In a collaboration worth noting, citizen scientists and the European Space Agency came together to identify a new phenomenon in the sky called ‘Steve’. Steve is different from other auroral phenomenon in the fact that it is a vertical streak as compared to horizontal streaks by other auroras. The Alberta Aurora Chasers is a facebook group with citizen researchers who track the skies looking for Auroras. They exclusively track the sky in Alberta which is in northern Canada. Steve, found by the AAC forms a distinct purplish or greenish vertical streak in the night sky.
Auroras are one of the most interesting features to look for in the night sky and their formation is also quite interesting. They are usually formed when the charged particles which are generated by the sun hit the earth’s atmosphere. These charged particles are drawn to the Earth’s North or South Pole. At the poles, these charged particles collide with the neutral particles and produce flashes of light. This phenomenon is known as auroras. One of the most famous auroras is the Aurora Borealis formed at the North Pole. Photographers who follow strange new phenomenon like Steve had first concluded that this was because of protons hitting the atmosphere. This was later disproved because the normal auroras are cause by electrons while protons would only diffuse visible light. Steve would have to be formed because of different reasons.
Researcher Eric Donovan from the University of Calgary, Canada first heard of Steve when talking to members of the Alberta Aurora Chasers. Eric coordinated with the Alberta Aurora Chasers and compared their data with data from Swarm. Swarm satellites are property of the European Space Agency and they study the Earth’s magnetic field. Using data from swarm and ground based cameras which monitor the sky; Donovan was able to study Steve.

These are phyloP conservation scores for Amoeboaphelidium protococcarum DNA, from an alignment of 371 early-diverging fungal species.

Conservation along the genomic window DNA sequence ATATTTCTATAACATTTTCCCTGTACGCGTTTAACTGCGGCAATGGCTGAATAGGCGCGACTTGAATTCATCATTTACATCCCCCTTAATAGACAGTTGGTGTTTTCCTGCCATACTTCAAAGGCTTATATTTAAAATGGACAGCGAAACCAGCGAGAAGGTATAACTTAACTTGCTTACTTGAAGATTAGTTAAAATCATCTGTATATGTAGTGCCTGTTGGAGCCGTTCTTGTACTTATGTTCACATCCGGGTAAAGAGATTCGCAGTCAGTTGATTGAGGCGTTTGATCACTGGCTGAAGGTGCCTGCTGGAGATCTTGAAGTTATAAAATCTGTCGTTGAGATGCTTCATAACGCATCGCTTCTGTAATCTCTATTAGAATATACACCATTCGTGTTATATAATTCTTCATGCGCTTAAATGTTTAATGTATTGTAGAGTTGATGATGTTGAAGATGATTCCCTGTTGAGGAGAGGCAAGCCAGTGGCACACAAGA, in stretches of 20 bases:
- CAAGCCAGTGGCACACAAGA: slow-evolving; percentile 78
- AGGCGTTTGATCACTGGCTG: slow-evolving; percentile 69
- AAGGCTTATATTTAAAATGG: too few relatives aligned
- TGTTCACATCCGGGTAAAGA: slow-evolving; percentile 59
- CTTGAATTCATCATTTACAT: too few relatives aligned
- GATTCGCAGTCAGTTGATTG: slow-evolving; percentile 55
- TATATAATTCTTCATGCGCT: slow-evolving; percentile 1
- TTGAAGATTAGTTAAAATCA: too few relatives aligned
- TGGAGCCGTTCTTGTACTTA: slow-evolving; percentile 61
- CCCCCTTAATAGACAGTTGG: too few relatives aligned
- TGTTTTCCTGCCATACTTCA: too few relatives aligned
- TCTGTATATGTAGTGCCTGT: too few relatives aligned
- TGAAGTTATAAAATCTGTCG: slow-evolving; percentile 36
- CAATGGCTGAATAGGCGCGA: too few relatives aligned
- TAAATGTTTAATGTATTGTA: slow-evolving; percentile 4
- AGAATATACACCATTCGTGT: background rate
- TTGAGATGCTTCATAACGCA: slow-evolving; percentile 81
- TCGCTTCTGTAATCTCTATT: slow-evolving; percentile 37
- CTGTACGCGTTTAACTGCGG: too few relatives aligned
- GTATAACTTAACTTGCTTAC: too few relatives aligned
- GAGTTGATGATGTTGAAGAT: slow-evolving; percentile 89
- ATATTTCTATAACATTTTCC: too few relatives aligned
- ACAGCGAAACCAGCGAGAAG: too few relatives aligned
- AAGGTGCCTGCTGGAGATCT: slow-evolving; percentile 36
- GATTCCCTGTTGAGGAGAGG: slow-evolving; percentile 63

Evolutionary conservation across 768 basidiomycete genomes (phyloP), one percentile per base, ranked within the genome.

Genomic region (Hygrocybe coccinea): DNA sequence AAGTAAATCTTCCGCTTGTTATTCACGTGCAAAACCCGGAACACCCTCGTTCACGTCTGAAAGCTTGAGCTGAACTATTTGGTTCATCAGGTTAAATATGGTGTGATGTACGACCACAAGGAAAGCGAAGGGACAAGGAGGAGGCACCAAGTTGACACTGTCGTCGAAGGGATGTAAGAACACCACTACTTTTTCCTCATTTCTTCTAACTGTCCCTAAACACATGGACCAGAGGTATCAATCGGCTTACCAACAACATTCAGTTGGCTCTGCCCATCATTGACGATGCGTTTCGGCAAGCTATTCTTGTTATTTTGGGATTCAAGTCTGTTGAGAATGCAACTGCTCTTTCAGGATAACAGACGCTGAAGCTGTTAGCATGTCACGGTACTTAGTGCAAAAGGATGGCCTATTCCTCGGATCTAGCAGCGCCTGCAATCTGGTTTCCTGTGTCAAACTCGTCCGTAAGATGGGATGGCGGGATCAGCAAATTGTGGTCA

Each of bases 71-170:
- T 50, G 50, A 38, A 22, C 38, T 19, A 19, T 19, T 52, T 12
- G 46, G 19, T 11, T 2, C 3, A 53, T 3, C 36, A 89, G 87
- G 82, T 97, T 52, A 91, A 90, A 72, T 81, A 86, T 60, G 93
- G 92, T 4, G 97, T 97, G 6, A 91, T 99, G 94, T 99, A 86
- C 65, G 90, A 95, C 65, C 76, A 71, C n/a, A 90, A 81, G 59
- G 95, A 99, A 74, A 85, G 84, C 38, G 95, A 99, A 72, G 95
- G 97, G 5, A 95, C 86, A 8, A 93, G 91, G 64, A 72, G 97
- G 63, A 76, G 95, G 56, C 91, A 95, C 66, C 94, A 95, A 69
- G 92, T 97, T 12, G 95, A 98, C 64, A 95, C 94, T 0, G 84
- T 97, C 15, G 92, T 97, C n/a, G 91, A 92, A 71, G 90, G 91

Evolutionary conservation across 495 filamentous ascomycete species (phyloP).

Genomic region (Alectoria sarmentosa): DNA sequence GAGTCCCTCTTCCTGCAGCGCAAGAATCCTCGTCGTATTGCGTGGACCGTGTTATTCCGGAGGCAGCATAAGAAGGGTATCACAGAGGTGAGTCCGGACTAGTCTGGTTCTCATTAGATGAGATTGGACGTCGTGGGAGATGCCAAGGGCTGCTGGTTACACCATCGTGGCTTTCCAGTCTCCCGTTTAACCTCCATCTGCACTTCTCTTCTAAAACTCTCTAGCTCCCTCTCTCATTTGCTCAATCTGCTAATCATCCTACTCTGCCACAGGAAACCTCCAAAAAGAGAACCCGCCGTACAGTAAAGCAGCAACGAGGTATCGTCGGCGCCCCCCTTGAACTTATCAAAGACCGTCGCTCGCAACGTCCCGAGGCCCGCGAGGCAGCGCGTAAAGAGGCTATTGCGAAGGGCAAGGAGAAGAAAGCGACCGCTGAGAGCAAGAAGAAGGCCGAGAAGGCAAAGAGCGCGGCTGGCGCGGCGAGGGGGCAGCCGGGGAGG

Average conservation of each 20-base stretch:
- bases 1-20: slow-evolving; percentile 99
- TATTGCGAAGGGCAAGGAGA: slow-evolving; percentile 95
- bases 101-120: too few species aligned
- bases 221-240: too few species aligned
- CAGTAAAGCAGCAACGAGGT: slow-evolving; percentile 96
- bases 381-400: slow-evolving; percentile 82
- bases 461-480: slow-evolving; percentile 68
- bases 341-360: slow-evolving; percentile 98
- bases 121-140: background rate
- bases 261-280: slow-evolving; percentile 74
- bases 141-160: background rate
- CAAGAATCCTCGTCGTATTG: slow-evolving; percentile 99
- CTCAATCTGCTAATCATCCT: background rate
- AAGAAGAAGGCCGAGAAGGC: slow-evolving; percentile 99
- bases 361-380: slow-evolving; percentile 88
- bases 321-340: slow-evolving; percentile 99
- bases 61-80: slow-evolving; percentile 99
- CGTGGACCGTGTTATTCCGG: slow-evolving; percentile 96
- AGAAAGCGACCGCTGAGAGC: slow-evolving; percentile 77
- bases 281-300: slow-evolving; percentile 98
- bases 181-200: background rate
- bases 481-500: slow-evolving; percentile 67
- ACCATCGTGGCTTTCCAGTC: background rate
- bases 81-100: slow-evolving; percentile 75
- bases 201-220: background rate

How Innovation made a difference with Steve
Steve’s discovery is path breaking because it shows the amount of technology in place today. This was a discovery which was made possible because of the citizen researchers and photographers. Steve has been documented using scientific methods like swarm and this makes the discovery more interesting. This is because phenomena like these haven’t been documented using equipment like this. Eric Donovan says “It’s thanks to ground-based observations, satellites, today’s explosion of access to data and an army of citizen scientists joining forces to document it.”
In the 90’s there wasn’t enough equipment to even document the Aurora Borealis. This has changed now with tons of new innovations. Donovan also says “Back then, we would be lucky if we got one photograph a night of the aurora taken from the ground that coincides with an observation from a satellite. Now, we have many more all-sky imagers and satellite missions like Swarm, so we get more than 100 [observations] a night.”